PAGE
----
Home values fell for the first time in nine months, declining 0.1 percent from July to August, according to the Zillow’s August Real Estate Market Reports, which were released today.
But that shouldn’t be too worrisome, said Zillow Chief Economist Dr. Stan Humphries.
“Home values took a small hit in August, but this shouldn’t be cause for alarm,” he said. “The back half of the year is always softer than the front half, and this year is no exception. We’ve been encouraging folks to focus on the longer term trends and not monthly blips. Home values will rise a little and fall a little, month by month, in the near future, but we believe the overall trend will remain positive albeit still below normal rates of appreciation.”
Major markets that saw home values edge downward from July to August after experiencing prior increases included the Chicago (-0.7 percent), New York (-0.3 percent) and Boston (-0.2 percent) metros. Home values continued to climb in the Phoenix (1.6 percent) and Miami-Ft. Lauderdale (1 percent) metros, although the rate of increase was smaller in August.
On the rental side, U.S. rents continue to rise, climbing 0.2 percent month-over-month and 5.9 percent annually. For more information on August’s report, head to the Zillow Research page.
What are home values and rents doing where you live? Dive into Zillow’s data, available all the way down to ZIP code and neighborhood levels, here.
Author: Jay Thompson
Buying a house has never been more affordable. Low prices coupled with record low mortgage rates have made purchasing a primary residence, second home or investment property very appealing for many. Unfortunately, many purchase transactions fall out of escrow, some buyers are unable to qualify for mortgage loanfinancing and others cannot get their offer accepted.
In today’s market, buying a house requires diligence, a little bit of luck and a lot of planning. But most importantly, your expectations must be in sync with the market.
Here are 10 common pitfalls that could keep you from sealing the deal:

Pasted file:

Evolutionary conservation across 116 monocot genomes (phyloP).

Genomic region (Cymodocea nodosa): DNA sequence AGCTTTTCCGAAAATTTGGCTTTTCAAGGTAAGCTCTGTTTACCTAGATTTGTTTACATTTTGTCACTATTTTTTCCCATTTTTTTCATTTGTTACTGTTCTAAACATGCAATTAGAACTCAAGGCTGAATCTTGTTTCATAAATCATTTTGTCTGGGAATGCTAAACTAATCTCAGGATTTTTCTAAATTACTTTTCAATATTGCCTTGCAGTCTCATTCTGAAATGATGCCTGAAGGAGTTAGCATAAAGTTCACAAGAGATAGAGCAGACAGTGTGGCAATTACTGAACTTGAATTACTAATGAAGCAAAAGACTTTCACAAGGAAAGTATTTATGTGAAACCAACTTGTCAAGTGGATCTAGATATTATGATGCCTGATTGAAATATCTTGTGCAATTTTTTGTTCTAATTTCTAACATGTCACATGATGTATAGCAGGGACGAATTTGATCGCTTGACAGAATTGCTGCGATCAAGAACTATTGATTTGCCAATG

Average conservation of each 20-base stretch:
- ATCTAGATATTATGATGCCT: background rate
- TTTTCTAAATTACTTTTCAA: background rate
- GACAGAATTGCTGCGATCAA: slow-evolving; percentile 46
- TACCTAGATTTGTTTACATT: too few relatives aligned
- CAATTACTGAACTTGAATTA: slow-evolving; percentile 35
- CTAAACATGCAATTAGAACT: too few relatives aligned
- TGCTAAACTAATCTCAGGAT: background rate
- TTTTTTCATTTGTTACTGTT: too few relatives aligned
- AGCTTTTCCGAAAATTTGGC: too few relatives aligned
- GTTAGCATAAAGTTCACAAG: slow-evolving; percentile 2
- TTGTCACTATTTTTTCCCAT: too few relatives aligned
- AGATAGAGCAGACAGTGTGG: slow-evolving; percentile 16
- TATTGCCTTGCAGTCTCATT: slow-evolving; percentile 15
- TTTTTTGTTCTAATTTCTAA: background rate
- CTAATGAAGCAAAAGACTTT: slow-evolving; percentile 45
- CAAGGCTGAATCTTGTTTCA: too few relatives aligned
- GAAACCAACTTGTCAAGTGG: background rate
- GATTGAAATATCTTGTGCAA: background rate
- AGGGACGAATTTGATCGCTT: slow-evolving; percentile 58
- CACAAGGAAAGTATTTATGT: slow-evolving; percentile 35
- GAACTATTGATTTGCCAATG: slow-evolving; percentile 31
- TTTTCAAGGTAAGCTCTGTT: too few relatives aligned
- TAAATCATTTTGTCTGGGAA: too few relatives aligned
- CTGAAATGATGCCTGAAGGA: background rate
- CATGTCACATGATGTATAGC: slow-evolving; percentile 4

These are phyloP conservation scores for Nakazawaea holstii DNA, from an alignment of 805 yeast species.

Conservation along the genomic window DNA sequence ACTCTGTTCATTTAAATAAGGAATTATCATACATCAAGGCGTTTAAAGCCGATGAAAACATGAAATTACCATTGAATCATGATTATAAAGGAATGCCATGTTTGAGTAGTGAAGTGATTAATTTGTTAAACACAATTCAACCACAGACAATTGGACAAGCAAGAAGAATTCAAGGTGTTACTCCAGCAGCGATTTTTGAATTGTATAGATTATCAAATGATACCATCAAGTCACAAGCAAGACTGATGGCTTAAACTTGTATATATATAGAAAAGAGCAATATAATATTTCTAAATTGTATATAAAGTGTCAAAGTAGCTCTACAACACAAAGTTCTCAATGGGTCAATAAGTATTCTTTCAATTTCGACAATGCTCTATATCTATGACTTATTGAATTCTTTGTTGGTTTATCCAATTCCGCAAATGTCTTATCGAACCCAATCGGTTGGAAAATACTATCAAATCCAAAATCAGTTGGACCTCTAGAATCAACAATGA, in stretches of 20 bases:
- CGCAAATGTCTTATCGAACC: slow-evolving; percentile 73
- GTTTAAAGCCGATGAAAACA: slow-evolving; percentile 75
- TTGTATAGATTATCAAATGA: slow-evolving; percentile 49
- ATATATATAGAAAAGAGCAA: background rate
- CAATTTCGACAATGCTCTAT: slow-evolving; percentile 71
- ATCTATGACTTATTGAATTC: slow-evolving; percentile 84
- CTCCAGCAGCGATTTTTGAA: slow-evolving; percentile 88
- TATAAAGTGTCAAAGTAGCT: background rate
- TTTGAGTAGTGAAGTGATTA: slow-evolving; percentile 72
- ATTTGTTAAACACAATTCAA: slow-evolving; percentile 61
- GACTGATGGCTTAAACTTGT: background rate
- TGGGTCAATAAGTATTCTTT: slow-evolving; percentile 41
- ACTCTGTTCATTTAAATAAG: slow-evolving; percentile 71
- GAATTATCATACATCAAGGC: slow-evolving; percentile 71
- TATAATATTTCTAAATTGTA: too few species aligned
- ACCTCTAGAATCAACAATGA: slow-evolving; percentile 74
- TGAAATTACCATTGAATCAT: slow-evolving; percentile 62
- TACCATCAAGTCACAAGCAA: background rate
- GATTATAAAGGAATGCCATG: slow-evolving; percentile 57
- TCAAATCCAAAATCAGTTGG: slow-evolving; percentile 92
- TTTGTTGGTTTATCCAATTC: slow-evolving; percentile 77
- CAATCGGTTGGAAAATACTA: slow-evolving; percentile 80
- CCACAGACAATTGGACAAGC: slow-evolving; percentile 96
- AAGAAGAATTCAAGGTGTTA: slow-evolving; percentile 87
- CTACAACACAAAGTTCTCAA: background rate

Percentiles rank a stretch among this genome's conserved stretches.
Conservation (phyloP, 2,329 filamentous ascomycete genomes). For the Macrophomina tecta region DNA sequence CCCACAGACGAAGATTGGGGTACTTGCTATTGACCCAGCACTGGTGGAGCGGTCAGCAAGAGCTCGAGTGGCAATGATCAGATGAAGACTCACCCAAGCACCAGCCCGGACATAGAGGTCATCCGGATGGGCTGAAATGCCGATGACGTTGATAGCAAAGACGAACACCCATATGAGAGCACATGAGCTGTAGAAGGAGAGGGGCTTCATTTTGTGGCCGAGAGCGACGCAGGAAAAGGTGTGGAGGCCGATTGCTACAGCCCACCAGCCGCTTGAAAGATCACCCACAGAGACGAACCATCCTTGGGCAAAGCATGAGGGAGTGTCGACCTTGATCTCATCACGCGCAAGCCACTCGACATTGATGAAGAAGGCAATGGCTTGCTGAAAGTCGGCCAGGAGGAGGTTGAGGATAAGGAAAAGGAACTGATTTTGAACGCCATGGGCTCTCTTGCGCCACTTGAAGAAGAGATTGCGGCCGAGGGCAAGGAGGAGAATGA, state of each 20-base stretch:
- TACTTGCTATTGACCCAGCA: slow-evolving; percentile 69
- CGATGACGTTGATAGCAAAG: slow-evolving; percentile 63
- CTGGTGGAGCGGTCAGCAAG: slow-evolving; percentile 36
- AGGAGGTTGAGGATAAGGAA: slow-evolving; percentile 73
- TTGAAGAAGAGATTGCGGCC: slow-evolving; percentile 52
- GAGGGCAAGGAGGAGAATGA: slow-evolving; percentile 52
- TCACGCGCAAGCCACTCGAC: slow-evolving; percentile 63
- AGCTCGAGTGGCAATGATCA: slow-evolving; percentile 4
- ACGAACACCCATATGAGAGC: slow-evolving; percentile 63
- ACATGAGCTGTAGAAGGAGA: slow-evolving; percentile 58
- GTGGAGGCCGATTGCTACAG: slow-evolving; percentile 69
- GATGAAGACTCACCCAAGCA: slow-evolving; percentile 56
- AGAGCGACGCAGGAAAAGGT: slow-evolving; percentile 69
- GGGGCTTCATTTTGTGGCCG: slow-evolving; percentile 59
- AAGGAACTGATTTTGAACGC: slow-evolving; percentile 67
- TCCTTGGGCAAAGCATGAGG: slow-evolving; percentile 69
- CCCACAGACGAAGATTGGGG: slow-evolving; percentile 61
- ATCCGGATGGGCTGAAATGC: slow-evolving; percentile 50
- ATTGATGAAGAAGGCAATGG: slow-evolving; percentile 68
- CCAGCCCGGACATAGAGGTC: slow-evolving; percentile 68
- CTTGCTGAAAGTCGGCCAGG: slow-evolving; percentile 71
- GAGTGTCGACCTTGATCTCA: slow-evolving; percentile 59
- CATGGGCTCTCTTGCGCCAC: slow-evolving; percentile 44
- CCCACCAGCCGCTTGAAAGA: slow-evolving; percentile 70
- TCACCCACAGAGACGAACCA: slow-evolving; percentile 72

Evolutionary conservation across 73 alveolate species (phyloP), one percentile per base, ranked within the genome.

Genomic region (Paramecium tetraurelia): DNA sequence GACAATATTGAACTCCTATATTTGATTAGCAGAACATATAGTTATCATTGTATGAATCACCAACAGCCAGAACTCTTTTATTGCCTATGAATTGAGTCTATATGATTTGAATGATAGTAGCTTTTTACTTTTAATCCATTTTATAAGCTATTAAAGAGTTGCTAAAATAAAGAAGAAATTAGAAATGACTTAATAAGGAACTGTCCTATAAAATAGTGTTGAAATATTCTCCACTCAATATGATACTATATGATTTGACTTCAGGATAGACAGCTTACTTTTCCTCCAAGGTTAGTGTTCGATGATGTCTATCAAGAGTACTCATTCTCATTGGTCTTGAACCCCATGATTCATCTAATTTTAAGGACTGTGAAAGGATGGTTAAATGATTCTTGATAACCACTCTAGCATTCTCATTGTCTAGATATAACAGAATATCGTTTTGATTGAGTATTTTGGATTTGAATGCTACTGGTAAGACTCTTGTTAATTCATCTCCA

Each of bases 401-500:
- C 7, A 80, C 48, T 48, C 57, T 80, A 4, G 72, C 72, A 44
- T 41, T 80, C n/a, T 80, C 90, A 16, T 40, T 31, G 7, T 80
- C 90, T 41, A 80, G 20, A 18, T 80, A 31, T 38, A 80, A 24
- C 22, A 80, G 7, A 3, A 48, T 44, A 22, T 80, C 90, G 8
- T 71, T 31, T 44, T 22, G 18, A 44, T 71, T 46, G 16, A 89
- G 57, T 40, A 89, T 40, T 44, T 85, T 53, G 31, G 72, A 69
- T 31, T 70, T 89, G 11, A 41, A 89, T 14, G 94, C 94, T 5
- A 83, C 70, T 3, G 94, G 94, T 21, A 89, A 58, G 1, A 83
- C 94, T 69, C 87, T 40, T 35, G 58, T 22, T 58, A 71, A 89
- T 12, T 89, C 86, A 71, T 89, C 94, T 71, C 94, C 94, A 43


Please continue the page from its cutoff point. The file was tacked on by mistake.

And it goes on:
You have large cash deposits but no paper trail
Be prepared to source all cash deposits and transfers into your bank accounts. Are you doing side jobs? Do you get regular cash deposits from a friend or family member? All deposits and transfers from other accounts will need to be sourced.
Your gift money and/or down payment cannot be sourced
Getting money from mom and dad to purchase a house? That’s great; here’s what they will need to provide so you can secure a home loan stress-free:
- Signed gift letter stating the money is truly a gift.
- Full bank statement showing they had the ability to gift funds.
Your debt-to-income ratio is above 45 percent
Your debt-to-income ratio (DTI) is the amount of a new monthly house payment plus other recurring monthly debt divided by your gross monthly income. Most loan programs require that this ratio be at or below 45 percent. You can determine whether a house is within your affordability range in two ways:
- Calculate your DTI: Proposed mortgage payment + all minimum monthly debt obligations ÷ gross monthly income.
- Calculate your maximum mortgage payment: Gross monthly income × .45 (45 percent DTI) − all minimum monthly debt obligations.
You’re self-employed and show losses on your Schedule C
You cannot have your cake with the tax man, eat it too and expect to qualify for the maximum house price. If you file your income taxes on a Schedule C be prepared to show strong positive figures on any one of the following line items (note: this will likely cause you to pay more in income taxes, so consult with a tax professional).
- Line 31 net profit (business use of the home can be added back for income qualifying)
- Line 12 depletion
- Line 13 depreciation
You take 2106 business expenses on your tax return
You’re a W2 employee, and you personally pay for business-related expenses out of your own pocket. Sounds great, right? Here’s the red flag: Lenders calculate 2106 business expenses as a debt and will take this annual expense and divide it by 12 to get a monthly figure.